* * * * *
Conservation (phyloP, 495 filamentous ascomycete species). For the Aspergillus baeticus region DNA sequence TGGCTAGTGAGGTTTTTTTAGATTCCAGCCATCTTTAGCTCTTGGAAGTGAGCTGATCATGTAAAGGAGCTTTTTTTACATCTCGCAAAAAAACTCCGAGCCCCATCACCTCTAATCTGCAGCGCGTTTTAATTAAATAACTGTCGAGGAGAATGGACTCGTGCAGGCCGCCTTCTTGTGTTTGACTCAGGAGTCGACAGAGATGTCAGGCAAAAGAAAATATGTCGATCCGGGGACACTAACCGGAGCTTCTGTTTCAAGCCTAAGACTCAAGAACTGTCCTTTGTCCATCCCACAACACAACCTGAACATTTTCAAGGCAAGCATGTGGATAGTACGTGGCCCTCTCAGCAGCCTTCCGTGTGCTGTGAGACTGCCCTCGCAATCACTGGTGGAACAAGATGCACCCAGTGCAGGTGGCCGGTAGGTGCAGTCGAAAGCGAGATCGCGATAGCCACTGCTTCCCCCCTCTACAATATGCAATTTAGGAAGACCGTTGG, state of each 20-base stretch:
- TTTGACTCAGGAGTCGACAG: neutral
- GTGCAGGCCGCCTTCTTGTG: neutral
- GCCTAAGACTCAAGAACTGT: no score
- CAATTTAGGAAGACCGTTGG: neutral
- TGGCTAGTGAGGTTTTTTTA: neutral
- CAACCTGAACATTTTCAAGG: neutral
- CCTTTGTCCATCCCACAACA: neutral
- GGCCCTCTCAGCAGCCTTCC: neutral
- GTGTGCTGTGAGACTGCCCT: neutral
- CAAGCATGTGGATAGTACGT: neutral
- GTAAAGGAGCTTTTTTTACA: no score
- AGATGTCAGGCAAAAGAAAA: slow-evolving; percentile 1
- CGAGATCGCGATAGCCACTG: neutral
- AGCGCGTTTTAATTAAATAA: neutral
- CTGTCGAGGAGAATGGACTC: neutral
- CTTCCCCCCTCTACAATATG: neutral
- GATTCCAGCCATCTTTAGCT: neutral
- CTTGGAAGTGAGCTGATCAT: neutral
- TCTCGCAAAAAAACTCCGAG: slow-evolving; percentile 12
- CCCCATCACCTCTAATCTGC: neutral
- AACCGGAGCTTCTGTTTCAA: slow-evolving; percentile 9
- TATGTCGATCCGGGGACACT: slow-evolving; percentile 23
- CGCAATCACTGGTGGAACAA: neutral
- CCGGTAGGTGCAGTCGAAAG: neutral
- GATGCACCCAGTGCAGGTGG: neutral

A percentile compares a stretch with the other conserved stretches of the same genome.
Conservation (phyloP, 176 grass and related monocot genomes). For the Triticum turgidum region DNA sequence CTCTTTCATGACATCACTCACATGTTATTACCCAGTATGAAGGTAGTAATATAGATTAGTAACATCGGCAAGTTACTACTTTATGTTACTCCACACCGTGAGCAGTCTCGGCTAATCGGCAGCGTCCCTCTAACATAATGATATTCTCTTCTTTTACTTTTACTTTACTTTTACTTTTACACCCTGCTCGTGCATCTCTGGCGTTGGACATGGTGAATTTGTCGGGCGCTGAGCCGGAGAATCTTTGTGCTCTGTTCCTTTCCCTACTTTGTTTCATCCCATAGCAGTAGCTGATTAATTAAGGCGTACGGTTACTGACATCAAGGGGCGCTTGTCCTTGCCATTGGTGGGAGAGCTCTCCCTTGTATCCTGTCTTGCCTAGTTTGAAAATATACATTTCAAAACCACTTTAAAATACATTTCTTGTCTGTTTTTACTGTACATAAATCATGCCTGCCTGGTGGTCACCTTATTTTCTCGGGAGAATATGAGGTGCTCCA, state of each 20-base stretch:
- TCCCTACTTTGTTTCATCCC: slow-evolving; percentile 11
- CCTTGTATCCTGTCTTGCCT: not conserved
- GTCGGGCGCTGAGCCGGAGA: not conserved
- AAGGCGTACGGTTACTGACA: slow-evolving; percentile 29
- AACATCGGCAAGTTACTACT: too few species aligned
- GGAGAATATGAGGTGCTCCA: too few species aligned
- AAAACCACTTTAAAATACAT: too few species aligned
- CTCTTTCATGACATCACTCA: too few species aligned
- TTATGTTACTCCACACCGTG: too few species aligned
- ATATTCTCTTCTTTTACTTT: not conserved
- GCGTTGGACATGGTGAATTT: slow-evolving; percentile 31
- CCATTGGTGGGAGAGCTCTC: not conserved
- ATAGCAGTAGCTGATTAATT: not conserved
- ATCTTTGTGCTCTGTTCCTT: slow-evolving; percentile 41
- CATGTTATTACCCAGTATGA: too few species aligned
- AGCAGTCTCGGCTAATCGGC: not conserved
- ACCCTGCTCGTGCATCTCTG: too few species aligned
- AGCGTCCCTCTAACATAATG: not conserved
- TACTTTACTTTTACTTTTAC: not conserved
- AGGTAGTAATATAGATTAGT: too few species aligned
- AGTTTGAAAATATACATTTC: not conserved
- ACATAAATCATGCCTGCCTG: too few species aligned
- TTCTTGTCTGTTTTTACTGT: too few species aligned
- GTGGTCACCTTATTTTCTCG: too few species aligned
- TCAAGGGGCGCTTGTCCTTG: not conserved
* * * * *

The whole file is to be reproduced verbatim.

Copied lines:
Conservation (phyloP, 495 filamentous ascomycete species). For the Aspergillus baeticus region DNA sequence TGGCTAGTGAGGTTTTTTTAGATTCCAGCCATCTTTAGCTCTTGGAAGTGAGCTGATCATGTAAAGGAGCTTTTTTTACATCTCGCAAAAAAACTCCGAGCCCCATCACCTCTAATCTGCAGCGCGTTTTAATTAAATAACTGTCGAGGAGAATGGACTCGTGCAGGCCGCCTTCTTGTGTTTGACTCAGGAGTCGACAGAGATGTCAGGCAAAAGAAAATATGTCGATCCGGGGACACTAACCGGAGCTTCTGTTTCAAGCCTAAGACTCAAGAACTGTCCTTTGTCCATCCCACAACACAACCTGAACATTTTCAAGGCAAGCATGTGGATAGTACGTGGCCCTCTCAGCAGCCTTCCGTGTGCTGTGAGACTGCCCTCGCAATCACTGGTGGAACAAGATGCACCCAGTGCAGGTGGCCGGTAGGTGCAGTCGAAAGCGAGATCGCGATAGCCACTGCTTCCCCCCTCTACAATATGCAATTTAGGAAGACCGTTGG, state of each 20-base stretch:
- TTTGACTCAGGAGTCGACAG: neutral
- GTGCAGGCCGCCTTCTTGTG: neutral
- GCCTAAGACTCAAGAACTGT: no score
- CAATTTAGGAAGACCGTTGG: neutral
- TGGCTAGTGAGGTTTTTTTA: neutral
- CAACCTGAACATTTTCAAGG: neutral
- CCTTTGTCCATCCCACAACA: neutral
- GGCCCTCTCAGCAGCCTTCC: neutral
- GTGTGCTGTGAGACTGCCCT: neutral
- CAAGCATGTGGATAGTACGT: neutral
- GTAAAGGAGCTTTTTTTACA: no score
- AGATGTCAGGCAAAAGAAAA: slow-evolving; percentile 1
- CGAGATCGCGATAGCCACTG: neutral
- AGCGCGTTTTAATTAAATAA: neutral
- CTGTCGAGGAGAATGGACTC: neutral
- CTTCCCCCCTCTACAATATG: neutral
- GATTCCAGCCATCTTTAGCT: neutral
- CTTGGAAGTGAGCTGATCAT: neutral
- TCTCGCAAAAAAACTCCGAG: slow-evolving; percentile 12
- CCCCATCACCTCTAATCTGC: neutral
- AACCGGAGCTTCTGTTTCAA: slow-evolving; percentile 9
- TATGTCGATCCGGGGACACT: slow-evolving; percentile 23
- CGCAATCACTGGTGGAACAA: neutral
- CCGGTAGGTGCAGTCGAAAG: neutral
- GATGCACCCAGTGCAGGTGG: neutral

A percentile compares a stretch with the other conserved stretches of the same genome.
Conservation (phyloP, 176 grass and related monocot genomes). For the Triticum turgidum region DNA sequence CTCTTTCATGACATCACTCACATGTTATTACCCAGTATGAAGGTAGTAATATAGATTAGTAACATCGGCAAGTTACTACTTTATGTTACTCCACACCGTGAGCAGTCTCGGCTAATCGGCAGCGTCCCTCTAACATAATGATATTCTCTTCTTTTACTTTTACTTTACTTTTACTTTTACACCCTGCTCGTGCATCTCTGGCGTTGGACATGGTGAATTTGTCGGGCGCTGAGCCGGAGAATCTTTGTGCTCTGTTCCTTTCCCTACTTTGTTTCATCCCATAGCAGTAGCTGATTAATTAAGGCGTACGGTTACTGACATCAAGGGGCGCTTGTCCTTGCCATTGGTGGGAGAGCTCTCCCTTGTATCCTGTCTTGCCTAGTTTGAAAATATACATTTCAAAACCACTTTAAAATACATTTCTTGTCTGTTTTTACTGTACATAAATCATGCCTGCCTGGTGGTCACCTTATTTTCTCGGGAGAATATGAGGTGCTCCA, state of each 20-base stretch:
- TCCCTACTTTGTTTCATCCC: slow-evolving; percentile 11
- CCTTGTATCCTGTCTTGCCT: not conserved
- GTCGGGCGCTGAGCCGGAGA: not conserved
- AAGGCGTACGGTTACTGACA: slow-evolving; percentile 29
- AACATCGGCAAGTTACTACT: too few species aligned
- GGAGAATATGAGGTGCTCCA: too few species aligned
- AAAACCACTTTAAAATACAT: too few species aligned
- CTCTTTCATGACATCACTCA: too few species aligned
- TTATGTTACTCCACACCGTG: too few species aligned
- ATATTCTCTTCTTTTACTTT: not conserved
- GCGTTGGACATGGTGAATTT: slow-evolving; percentile 31
- CCATTGGTGGGAGAGCTCTC: not conserved
- ATAGCAGTAGCTGATTAATT: not conserved
- ATCTTTGTGCTCTGTTCCTT: slow-evolving; percentile 41
- CATGTTATTACCCAGTATGA: too few species aligned
- AGCAGTCTCGGCTAATCGGC: not conserved
- ACCCTGCTCGTGCATCTCTG: too few species aligned
- AGCGTCCCTCTAACATAATG: not conserved
- TACTTTACTTTTACTTTTAC: not conserved
- AGGTAGTAATATAGATTAGT: too few species aligned
- AGTTTGAAAATATACATTTC: not conserved
- ACATAAATCATGCCTGCCTG: too few species aligned
- TTCTTGTCTGTTTTTACTGT: too few species aligned
- GTGGTCACCTTATTTTCTCG: too few species aligned
- TCAAGGGGCGCTTGTCCTTG: not conserved